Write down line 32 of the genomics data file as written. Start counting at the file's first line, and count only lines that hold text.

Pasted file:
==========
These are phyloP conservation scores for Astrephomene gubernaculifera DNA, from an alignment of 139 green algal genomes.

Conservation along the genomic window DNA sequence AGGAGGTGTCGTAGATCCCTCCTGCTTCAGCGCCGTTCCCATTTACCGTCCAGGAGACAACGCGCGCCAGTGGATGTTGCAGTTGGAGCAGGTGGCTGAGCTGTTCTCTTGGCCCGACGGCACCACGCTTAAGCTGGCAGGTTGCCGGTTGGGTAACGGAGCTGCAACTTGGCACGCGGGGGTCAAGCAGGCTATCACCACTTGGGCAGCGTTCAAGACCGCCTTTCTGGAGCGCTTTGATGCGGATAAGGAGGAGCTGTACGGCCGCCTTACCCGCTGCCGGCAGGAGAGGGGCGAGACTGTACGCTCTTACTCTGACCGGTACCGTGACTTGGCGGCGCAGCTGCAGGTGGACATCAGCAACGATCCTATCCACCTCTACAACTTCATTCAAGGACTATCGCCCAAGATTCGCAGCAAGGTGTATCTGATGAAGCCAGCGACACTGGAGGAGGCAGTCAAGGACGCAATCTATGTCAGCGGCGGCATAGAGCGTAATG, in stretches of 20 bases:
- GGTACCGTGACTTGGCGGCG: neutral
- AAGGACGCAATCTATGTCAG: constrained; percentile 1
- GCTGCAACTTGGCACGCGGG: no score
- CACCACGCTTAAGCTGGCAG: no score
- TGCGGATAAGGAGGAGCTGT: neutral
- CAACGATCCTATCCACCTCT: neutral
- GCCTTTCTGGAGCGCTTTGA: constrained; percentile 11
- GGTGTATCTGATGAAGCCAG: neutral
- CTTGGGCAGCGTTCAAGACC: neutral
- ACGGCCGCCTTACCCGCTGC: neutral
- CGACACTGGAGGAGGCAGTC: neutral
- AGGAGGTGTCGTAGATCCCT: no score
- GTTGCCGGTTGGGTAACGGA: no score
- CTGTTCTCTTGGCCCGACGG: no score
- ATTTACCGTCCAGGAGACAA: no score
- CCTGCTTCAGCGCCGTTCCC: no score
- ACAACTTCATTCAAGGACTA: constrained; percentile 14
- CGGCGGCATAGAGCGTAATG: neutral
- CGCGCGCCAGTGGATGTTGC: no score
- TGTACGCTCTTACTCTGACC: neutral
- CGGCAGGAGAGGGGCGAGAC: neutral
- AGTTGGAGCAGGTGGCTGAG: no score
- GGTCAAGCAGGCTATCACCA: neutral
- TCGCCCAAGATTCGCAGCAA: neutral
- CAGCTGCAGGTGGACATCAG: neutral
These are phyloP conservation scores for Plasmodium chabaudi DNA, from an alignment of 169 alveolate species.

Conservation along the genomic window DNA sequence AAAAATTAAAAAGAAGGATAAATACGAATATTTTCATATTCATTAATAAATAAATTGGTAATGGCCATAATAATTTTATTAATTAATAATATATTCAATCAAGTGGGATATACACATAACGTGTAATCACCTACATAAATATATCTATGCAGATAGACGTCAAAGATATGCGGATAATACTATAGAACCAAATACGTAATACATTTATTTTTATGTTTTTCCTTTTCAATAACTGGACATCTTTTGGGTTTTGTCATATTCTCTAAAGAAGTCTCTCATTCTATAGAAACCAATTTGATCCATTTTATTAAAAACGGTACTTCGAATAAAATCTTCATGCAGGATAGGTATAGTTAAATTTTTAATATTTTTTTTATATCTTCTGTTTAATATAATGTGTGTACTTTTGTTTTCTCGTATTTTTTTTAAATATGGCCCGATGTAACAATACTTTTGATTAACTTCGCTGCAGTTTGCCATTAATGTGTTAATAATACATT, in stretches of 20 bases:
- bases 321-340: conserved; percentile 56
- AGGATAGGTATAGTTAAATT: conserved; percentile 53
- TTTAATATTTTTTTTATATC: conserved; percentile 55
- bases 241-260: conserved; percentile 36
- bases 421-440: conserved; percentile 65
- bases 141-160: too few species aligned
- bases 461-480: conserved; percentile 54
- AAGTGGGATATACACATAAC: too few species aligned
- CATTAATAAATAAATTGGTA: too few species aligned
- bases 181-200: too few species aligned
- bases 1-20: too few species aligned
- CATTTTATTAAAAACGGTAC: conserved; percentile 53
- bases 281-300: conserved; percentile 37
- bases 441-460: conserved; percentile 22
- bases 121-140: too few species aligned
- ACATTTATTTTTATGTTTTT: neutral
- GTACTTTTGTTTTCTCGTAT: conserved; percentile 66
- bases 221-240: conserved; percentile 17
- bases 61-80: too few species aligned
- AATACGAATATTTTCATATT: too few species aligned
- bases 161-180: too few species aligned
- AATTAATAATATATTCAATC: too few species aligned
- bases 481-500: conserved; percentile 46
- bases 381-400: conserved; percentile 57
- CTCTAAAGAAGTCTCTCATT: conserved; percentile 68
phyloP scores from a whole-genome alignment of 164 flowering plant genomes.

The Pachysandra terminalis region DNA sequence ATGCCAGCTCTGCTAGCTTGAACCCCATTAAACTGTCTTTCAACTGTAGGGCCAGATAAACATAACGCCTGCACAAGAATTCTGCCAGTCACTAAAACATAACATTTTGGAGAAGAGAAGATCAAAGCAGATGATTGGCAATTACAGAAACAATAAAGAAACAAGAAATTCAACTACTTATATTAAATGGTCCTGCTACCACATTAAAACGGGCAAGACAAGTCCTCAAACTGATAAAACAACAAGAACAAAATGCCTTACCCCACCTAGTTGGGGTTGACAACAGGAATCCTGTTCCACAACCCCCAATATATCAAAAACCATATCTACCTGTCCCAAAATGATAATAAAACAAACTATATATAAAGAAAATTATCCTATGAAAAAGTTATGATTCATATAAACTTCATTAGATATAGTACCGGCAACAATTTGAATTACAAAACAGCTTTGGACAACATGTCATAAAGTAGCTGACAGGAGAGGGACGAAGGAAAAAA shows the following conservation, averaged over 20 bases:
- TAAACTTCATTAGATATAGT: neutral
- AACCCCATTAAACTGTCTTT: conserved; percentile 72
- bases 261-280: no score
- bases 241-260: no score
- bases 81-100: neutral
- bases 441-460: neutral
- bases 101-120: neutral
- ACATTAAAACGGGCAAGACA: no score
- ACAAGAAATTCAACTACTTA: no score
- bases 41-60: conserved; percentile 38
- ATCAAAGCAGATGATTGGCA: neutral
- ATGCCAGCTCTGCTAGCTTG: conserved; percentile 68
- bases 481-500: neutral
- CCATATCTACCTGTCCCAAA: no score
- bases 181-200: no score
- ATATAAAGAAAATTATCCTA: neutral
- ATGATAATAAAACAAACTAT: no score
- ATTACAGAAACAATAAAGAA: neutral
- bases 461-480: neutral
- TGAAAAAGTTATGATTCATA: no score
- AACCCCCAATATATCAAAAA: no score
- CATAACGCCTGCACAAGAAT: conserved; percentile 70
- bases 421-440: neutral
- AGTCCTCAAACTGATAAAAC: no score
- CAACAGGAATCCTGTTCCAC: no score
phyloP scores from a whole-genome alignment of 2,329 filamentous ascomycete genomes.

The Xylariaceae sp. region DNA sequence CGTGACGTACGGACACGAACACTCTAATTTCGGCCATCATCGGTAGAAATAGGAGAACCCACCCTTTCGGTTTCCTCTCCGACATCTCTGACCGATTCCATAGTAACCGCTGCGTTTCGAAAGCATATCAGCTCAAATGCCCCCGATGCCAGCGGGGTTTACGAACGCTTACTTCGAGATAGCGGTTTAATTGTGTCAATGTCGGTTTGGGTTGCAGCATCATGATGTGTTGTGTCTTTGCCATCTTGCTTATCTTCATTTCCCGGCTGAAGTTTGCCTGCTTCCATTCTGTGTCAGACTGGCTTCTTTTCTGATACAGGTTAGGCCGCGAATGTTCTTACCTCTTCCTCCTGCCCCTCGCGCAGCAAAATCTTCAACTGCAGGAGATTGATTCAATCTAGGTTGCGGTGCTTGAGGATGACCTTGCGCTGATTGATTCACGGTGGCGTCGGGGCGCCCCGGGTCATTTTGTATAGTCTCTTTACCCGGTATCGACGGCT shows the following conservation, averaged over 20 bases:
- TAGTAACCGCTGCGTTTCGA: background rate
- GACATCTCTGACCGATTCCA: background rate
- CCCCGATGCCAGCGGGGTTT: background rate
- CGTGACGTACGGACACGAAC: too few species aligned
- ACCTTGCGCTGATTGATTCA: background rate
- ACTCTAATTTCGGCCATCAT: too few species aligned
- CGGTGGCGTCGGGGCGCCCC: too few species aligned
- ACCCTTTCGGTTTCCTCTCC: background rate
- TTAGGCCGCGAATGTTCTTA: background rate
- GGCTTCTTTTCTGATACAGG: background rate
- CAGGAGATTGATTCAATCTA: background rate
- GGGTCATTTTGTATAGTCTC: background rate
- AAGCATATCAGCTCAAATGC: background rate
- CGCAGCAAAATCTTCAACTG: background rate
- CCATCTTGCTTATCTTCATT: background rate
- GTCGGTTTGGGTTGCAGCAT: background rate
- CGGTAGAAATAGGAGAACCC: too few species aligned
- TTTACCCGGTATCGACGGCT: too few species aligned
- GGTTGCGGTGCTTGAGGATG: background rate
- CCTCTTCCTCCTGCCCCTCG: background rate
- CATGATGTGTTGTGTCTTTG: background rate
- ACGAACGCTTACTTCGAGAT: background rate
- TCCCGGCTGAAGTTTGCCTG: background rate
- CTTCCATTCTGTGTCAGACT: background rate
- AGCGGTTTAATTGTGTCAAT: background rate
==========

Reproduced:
- TTTAATATTTTTTTTATATC: conserved; percentile 55